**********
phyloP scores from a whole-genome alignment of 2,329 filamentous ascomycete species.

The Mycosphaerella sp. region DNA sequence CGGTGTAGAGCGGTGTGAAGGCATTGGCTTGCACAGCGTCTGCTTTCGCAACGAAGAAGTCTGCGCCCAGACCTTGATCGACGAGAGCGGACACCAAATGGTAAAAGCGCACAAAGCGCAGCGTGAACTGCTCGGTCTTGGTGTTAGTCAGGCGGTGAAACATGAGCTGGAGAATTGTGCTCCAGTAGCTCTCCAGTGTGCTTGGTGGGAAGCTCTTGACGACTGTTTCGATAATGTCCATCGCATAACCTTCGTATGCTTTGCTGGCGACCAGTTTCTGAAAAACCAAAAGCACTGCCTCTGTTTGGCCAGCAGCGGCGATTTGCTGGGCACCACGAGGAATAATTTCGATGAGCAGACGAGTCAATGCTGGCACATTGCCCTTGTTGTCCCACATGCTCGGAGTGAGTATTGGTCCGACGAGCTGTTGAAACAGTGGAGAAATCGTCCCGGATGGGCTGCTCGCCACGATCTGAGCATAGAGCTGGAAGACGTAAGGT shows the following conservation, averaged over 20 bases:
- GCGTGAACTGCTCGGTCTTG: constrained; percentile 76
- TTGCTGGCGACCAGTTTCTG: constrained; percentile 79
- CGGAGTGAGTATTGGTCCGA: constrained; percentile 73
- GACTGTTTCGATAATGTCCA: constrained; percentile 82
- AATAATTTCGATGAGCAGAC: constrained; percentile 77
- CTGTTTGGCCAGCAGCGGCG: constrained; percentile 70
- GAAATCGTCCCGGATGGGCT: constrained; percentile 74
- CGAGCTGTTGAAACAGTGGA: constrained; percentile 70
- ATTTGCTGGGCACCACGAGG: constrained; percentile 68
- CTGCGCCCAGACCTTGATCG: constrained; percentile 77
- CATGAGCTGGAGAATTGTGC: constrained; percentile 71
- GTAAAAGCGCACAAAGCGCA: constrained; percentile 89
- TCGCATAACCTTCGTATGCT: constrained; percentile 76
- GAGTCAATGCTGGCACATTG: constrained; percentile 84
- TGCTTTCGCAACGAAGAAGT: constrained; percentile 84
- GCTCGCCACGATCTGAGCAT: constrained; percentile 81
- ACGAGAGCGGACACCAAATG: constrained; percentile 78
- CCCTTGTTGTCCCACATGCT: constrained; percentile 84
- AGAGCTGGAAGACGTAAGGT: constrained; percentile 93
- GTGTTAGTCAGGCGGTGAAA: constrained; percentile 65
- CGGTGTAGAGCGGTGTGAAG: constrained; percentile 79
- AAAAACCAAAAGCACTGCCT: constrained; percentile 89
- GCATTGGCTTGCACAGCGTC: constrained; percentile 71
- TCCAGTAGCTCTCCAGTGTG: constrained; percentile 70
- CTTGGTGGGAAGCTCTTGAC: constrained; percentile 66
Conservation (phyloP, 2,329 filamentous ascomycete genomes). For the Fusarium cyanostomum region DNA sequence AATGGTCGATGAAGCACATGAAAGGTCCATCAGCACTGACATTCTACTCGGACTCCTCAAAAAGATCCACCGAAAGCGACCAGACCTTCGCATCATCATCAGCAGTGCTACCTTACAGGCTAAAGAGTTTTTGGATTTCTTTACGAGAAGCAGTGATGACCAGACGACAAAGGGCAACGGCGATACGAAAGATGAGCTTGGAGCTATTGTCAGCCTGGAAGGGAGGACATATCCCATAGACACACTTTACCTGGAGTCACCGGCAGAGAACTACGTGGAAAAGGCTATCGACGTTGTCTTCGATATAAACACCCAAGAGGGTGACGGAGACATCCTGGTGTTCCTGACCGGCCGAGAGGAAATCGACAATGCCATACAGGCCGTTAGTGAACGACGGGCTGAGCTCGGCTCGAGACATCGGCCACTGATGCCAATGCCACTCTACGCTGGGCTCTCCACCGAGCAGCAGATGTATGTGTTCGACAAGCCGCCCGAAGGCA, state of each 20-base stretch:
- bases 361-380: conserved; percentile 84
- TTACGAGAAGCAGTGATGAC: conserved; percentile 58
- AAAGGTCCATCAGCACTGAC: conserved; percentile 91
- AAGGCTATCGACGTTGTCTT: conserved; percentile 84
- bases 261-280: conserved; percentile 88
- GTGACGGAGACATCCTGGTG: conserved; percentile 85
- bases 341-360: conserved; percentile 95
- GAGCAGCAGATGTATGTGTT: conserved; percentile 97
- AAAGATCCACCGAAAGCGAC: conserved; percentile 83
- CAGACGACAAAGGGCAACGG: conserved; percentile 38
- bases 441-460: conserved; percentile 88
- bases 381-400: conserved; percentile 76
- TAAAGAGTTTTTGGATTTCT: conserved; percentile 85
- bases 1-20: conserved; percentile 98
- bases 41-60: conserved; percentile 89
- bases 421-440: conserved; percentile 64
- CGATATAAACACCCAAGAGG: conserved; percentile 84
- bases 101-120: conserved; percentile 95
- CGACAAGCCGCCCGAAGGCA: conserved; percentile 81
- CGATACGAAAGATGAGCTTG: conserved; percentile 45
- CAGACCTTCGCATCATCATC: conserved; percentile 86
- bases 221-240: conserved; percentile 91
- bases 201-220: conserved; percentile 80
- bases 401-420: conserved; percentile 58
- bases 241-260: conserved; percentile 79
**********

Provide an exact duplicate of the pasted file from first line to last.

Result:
phyloP scores from a whole-genome alignment of 2,329 filamentous ascomycete species.

The Mycosphaerella sp. region DNA sequence CGGTGTAGAGCGGTGTGAAGGCATTGGCTTGCACAGCGTCTGCTTTCGCAACGAAGAAGTCTGCGCCCAGACCTTGATCGACGAGAGCGGACACCAAATGGTAAAAGCGCACAAAGCGCAGCGTGAACTGCTCGGTCTTGGTGTTAGTCAGGCGGTGAAACATGAGCTGGAGAATTGTGCTCCAGTAGCTCTCCAGTGTGCTTGGTGGGAAGCTCTTGACGACTGTTTCGATAATGTCCATCGCATAACCTTCGTATGCTTTGCTGGCGACCAGTTTCTGAAAAACCAAAAGCACTGCCTCTGTTTGGCCAGCAGCGGCGATTTGCTGGGCACCACGAGGAATAATTTCGATGAGCAGACGAGTCAATGCTGGCACATTGCCCTTGTTGTCCCACATGCTCGGAGTGAGTATTGGTCCGACGAGCTGTTGAAACAGTGGAGAAATCGTCCCGGATGGGCTGCTCGCCACGATCTGAGCATAGAGCTGGAAGACGTAAGGT shows the following conservation, averaged over 20 bases:
- GCGTGAACTGCTCGGTCTTG: constrained; percentile 76
- TTGCTGGCGACCAGTTTCTG: constrained; percentile 79
- CGGAGTGAGTATTGGTCCGA: constrained; percentile 73
- GACTGTTTCGATAATGTCCA: constrained; percentile 82
- AATAATTTCGATGAGCAGAC: constrained; percentile 77
- CTGTTTGGCCAGCAGCGGCG: constrained; percentile 70
- GAAATCGTCCCGGATGGGCT: constrained; percentile 74
- CGAGCTGTTGAAACAGTGGA: constrained; percentile 70
- ATTTGCTGGGCACCACGAGG: constrained; percentile 68
- CTGCGCCCAGACCTTGATCG: constrained; percentile 77
- CATGAGCTGGAGAATTGTGC: constrained; percentile 71
- GTAAAAGCGCACAAAGCGCA: constrained; percentile 89
- TCGCATAACCTTCGTATGCT: constrained; percentile 76
- GAGTCAATGCTGGCACATTG: constrained; percentile 84
- TGCTTTCGCAACGAAGAAGT: constrained; percentile 84
- GCTCGCCACGATCTGAGCAT: constrained; percentile 81
- ACGAGAGCGGACACCAAATG: constrained; percentile 78
- CCCTTGTTGTCCCACATGCT: constrained; percentile 84
- AGAGCTGGAAGACGTAAGGT: constrained; percentile 93
- GTGTTAGTCAGGCGGTGAAA: constrained; percentile 65
- CGGTGTAGAGCGGTGTGAAG: constrained; percentile 79
- AAAAACCAAAAGCACTGCCT: constrained; percentile 89
- GCATTGGCTTGCACAGCGTC: constrained; percentile 71
- TCCAGTAGCTCTCCAGTGTG: constrained; percentile 70
- CTTGGTGGGAAGCTCTTGAC: constrained; percentile 66
Conservation (phyloP, 2,329 filamentous ascomycete genomes). For the Fusarium cyanostomum region DNA sequence AATGGTCGATGAAGCACATGAAAGGTCCATCAGCACTGACATTCTACTCGGACTCCTCAAAAAGATCCACCGAAAGCGACCAGACCTTCGCATCATCATCAGCAGTGCTACCTTACAGGCTAAAGAGTTTTTGGATTTCTTTACGAGAAGCAGTGATGACCAGACGACAAAGGGCAACGGCGATACGAAAGATGAGCTTGGAGCTATTGTCAGCCTGGAAGGGAGGACATATCCCATAGACACACTTTACCTGGAGTCACCGGCAGAGAACTACGTGGAAAAGGCTATCGACGTTGTCTTCGATATAAACACCCAAGAGGGTGACGGAGACATCCTGGTGTTCCTGACCGGCCGAGAGGAAATCGACAATGCCATACAGGCCGTTAGTGAACGACGGGCTGAGCTCGGCTCGAGACATCGGCCACTGATGCCAATGCCACTCTACGCTGGGCTCTCCACCGAGCAGCAGATGTATGTGTTCGACAAGCCGCCCGAAGGCA, state of each 20-base stretch:
- bases 361-380: conserved; percentile 84
- TTACGAGAAGCAGTGATGAC: conserved; percentile 58
- AAAGGTCCATCAGCACTGAC: conserved; percentile 91
- AAGGCTATCGACGTTGTCTT: conserved; percentile 84
- bases 261-280: conserved; percentile 88
- GTGACGGAGACATCCTGGTG: conserved; percentile 85
- bases 341-360: conserved; percentile 95
- GAGCAGCAGATGTATGTGTT: conserved; percentile 97
- AAAGATCCACCGAAAGCGAC: conserved; percentile 83
- CAGACGACAAAGGGCAACGG: conserved; percentile 38
- bases 441-460: conserved; percentile 88
- bases 381-400: conserved; percentile 76
- TAAAGAGTTTTTGGATTTCT: conserved; percentile 85
- bases 1-20: conserved; percentile 98
- bases 41-60: conserved; percentile 89
- bases 421-440: conserved; percentile 64
- CGATATAAACACCCAAGAGG: conserved; percentile 84
- bases 101-120: conserved; percentile 95
- CGACAAGCCGCCCGAAGGCA: conserved; percentile 81
- CGATACGAAAGATGAGCTTG: conserved; percentile 45
- CAGACCTTCGCATCATCATC: conserved; percentile 86
- bases 221-240: conserved; percentile 91
- bases 201-220: conserved; percentile 80
- bases 401-420: conserved; percentile 58
- bases 241-260: conserved; percentile 79